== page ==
Biochemistry company Carbios has opened an industrial demonstration plant as part of the commercialisation of its enzymatic recycling technology, C-ZYME, and says that initial tests reflect the scalability of the process.
The industrial demonstration plant was installed on the company’s Cataroux site in Clermont-Ferrand, France. It is aimed at testing and commercialising Carbios’s enzymatic solutions for “reinventing” the lifecycle of plastic and textile polymers.
In particular, the plant will reportedly allow for the validation of Carbios’s C-ZYME technology, which uses an enzyme capable of depolymerising PET. The depolymerized enzyme monomers are then purified, before being repolymrized into PET of comparable quality to virgin PET derived from petrochemicals.
Carbios claims that, unlike traditional PET recycling methods, the C-ZYME technology enables unlimited recycling of all forms of PET waste – including clear, coloured, opaque, complex plastics, and polyester textiles – while also producing recycled and recyclable PET goods of virgin quality.
Jean-Claude Lumaret, CEO of Carbios, says: “The demonstration plant includes a 20m3 depolymerization reactor capable of processing 2 tonnes of PET per cycle, which is the equivalent of 100,000 bottles.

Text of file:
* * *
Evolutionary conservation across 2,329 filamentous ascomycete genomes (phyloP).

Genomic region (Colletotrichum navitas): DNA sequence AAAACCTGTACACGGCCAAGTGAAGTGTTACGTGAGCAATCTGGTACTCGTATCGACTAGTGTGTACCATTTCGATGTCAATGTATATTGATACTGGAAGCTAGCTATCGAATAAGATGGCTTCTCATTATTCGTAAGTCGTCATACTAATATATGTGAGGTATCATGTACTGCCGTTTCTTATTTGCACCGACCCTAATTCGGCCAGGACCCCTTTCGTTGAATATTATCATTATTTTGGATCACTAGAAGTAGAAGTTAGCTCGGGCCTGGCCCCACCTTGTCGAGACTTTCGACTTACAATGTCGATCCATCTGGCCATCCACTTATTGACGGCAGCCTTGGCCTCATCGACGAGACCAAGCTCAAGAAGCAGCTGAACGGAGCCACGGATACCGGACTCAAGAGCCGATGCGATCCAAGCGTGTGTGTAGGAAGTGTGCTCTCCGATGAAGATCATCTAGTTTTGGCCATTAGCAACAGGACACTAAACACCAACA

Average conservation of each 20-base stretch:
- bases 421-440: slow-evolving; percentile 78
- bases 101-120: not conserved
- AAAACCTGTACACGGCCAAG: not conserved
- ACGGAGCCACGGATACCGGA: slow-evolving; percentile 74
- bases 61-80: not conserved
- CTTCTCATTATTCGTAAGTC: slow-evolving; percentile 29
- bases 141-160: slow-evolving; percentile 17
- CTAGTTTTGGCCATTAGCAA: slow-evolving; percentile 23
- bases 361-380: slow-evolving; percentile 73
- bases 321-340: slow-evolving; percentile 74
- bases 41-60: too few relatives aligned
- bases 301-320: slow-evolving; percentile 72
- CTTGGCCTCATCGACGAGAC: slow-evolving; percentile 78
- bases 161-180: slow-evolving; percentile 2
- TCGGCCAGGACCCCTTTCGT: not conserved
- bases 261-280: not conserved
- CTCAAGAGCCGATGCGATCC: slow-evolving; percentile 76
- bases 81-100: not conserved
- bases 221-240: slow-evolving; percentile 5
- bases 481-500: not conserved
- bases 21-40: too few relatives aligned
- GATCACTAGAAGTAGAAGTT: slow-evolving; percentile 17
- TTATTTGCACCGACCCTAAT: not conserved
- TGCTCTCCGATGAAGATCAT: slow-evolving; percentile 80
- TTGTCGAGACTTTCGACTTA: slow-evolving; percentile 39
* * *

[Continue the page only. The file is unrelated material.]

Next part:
“This is a watershed moment, highlighting how this revolutionary process works on a large scale.”
The optimisation of the operating parameters and the production of the monomer batches for the C-ZYME process is now being overseen by a team of 10 people at the new Carbios plant.
In addition, the company says that an initial hydrolysis has been successfully realised, which apparently confirms that the C-ZYME technology can be scaled up.
A delegation from the Suntory Group, which has been working with Carbios to develop its enzymatic PET recycling technology since 2019, attended the opening of the new industrial plant in Clermont-Ferrand. A member of the Carbios Consortium, the group launched an Orangina bottle apparently made from enzymatically recycled plastic earlier this year, which it says is a global first.
Other members of the Carbios consortium include Nestle, which unveiled the prototype of its rPET Perrier water bottles based on the enzymatic recycling technology earlier this year, and PepsiCo, which views the collaboration as a key part of its sustainability initiatives.